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Is Your Personality Causing Your Allergies?

Is Your Personality Causing Your Allergies?

New research has discovered a connection between food allergies and personality traits.

Is Your Personality Causing Your Allergies?

International medical journal Frontiers in Psychology has published the first study connecting personality traits with the challenges of food allergies. Researchers at the University of Otago’s psychology and food science departments found that adults living with food allergies experience greater challenges managing their condition in daily life due to certain personality traits.

Lead author Dr Tamlin Conner explains that the team investigated: “whether individual differences in the big five personality traits (neuroticism, extraversion, openness, agreeableness, and conscientiousness) are related to food allergy-related problems in everyday life.” 108 adults with a physician-diagnosed food allergy completed a daily online survey for two weeks. The survey analysed the occurrence of 25 food allergy issues each day and the participant’s mood and stress levels.

The results differed from the researcher’s hypothesis, Dr Conner said. “We were surprised that neuroticism did not lead to more frequent allergy issues or poorer mood on days with more allergy issues. Instead, higher openness to experience was the biggest predictor of more issues, which included going hungry because there is no safe food available, problems finding suitable foods when grocery shopping, anxiety at social occasions involving food, being excluded, and feeling embarrassed and poorly understood about their food allergy.”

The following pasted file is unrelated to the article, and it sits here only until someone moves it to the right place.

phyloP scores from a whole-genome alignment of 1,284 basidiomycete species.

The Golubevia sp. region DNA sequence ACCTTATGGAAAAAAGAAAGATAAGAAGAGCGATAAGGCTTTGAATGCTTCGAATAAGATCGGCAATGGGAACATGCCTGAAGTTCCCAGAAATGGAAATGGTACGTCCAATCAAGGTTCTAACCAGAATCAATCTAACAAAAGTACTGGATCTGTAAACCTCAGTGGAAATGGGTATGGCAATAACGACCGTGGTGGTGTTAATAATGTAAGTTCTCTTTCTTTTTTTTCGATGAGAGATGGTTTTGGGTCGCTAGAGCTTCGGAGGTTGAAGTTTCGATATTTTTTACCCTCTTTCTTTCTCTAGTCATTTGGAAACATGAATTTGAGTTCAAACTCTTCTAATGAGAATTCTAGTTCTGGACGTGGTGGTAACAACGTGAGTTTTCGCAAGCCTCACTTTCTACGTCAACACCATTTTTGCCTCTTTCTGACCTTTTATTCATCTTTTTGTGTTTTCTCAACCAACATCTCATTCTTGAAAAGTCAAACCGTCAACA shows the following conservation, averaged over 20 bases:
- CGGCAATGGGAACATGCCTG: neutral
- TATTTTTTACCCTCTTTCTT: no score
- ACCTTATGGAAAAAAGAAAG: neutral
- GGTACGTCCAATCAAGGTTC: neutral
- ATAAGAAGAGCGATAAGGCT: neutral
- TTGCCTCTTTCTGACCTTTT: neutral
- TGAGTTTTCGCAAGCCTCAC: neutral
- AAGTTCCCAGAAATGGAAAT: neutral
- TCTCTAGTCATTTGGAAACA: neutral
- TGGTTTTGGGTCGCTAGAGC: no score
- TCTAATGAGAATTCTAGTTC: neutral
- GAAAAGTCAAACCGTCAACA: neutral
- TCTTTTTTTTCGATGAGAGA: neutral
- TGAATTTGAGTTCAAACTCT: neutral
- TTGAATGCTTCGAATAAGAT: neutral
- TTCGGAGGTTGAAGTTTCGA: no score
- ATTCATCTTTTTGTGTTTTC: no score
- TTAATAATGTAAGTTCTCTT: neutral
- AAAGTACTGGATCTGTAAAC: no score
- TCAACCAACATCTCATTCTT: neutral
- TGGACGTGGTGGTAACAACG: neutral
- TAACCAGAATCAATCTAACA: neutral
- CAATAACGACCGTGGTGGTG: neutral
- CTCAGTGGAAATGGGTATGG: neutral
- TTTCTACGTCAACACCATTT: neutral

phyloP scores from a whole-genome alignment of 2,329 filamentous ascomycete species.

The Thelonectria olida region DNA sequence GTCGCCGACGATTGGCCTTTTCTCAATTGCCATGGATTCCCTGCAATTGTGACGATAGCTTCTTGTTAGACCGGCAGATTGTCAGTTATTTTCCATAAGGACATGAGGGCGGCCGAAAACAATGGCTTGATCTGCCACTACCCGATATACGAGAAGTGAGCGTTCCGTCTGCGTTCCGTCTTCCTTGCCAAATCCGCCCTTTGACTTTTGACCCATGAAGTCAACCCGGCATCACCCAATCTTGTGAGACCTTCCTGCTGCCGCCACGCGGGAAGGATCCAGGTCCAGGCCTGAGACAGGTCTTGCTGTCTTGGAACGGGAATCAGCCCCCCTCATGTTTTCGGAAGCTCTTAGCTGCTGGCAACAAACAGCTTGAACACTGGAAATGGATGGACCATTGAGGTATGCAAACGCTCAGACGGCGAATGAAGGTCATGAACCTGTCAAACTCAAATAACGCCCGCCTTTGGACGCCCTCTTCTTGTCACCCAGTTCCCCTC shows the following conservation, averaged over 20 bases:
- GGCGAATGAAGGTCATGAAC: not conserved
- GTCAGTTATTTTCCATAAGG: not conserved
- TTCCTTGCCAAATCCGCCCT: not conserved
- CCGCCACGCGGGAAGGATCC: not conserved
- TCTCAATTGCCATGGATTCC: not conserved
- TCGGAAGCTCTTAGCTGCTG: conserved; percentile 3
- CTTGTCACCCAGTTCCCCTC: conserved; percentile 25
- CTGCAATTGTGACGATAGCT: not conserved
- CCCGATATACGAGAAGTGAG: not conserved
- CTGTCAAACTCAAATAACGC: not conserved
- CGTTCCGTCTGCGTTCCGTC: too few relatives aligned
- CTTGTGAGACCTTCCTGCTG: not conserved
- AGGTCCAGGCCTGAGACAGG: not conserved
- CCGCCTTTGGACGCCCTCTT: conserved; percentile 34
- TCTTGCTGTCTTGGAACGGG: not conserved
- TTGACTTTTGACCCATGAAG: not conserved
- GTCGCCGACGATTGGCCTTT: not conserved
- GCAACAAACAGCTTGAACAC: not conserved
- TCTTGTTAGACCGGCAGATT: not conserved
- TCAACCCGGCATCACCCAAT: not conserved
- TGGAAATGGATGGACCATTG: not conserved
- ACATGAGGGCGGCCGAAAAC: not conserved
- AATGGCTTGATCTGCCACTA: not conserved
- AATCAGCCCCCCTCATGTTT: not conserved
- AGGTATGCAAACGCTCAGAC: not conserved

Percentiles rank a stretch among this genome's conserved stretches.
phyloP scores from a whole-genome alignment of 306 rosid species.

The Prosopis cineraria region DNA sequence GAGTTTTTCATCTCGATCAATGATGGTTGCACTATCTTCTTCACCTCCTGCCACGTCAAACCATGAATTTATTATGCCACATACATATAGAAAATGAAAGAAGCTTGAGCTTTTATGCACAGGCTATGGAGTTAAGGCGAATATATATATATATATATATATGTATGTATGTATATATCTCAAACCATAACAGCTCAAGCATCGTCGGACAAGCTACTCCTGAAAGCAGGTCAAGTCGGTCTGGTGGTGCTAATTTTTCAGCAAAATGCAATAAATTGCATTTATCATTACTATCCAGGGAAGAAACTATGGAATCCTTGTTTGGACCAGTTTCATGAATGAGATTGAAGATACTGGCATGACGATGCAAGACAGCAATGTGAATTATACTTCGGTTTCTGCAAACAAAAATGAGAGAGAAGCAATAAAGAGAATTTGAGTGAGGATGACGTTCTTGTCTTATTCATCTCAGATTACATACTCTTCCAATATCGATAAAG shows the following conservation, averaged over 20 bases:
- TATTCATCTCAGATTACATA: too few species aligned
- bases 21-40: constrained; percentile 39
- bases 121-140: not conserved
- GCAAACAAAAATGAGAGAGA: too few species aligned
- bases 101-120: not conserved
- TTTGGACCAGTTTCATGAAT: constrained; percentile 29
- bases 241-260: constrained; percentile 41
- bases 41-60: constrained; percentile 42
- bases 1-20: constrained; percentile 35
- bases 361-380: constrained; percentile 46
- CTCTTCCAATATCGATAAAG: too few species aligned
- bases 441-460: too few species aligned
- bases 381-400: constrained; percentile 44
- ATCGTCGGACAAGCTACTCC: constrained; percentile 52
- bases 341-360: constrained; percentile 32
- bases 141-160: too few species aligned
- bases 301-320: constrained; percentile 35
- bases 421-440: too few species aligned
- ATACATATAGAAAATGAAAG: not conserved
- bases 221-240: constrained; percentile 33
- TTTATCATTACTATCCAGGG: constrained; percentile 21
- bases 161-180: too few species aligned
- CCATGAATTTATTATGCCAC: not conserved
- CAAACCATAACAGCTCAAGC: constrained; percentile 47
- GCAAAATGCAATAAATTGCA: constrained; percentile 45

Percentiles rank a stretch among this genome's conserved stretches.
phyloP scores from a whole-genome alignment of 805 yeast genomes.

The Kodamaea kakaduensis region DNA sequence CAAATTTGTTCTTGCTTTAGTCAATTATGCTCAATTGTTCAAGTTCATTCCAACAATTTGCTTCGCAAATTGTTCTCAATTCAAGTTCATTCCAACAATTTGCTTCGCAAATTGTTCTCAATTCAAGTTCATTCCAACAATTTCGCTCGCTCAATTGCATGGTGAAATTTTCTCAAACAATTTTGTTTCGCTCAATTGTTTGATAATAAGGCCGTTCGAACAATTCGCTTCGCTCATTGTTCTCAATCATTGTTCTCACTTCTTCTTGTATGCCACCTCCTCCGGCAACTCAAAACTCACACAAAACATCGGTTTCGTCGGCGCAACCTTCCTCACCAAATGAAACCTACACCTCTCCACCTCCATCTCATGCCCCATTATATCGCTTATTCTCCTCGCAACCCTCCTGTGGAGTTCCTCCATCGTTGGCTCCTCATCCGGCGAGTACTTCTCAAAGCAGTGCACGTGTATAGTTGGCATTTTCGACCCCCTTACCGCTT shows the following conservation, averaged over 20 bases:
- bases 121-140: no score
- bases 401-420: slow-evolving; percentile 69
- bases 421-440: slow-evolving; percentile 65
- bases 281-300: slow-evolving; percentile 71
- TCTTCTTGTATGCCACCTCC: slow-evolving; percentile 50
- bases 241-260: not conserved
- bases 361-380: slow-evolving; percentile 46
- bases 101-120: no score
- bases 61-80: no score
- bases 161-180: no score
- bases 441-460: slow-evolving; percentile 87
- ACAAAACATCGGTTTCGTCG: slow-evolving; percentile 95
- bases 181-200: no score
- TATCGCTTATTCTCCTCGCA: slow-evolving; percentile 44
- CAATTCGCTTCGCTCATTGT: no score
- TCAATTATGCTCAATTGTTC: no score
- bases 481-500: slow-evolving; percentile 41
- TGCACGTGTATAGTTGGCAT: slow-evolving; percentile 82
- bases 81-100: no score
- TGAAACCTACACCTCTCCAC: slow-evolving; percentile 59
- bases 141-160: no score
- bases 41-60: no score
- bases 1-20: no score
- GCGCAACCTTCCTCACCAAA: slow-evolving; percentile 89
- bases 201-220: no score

The study concluded that the demands of coping with a food allergy, which requires routine, caution and consumption of known foods, could be in direct conflict with a personality that desires variety and exploration. Dr Conner hopes the findings will help people with food allergies better understand how to manage the condition. She suggests trying to channel a craving for variety away from food and towards film, music or exercise instead. “They could also have ‘back-up food’ available in case they wanted to do something spontaneous”, she says.

National charitable organisation Allergy New Zealand believes the study will help generate an enhanced knowledge of food allergies. “Helping people understand how their personality traits might help or hinder their management of food allergy could improve their quality of life,” says Mark Dixon, Chief Executive of Allergy New Zealand.

Dr Tamlin Conner

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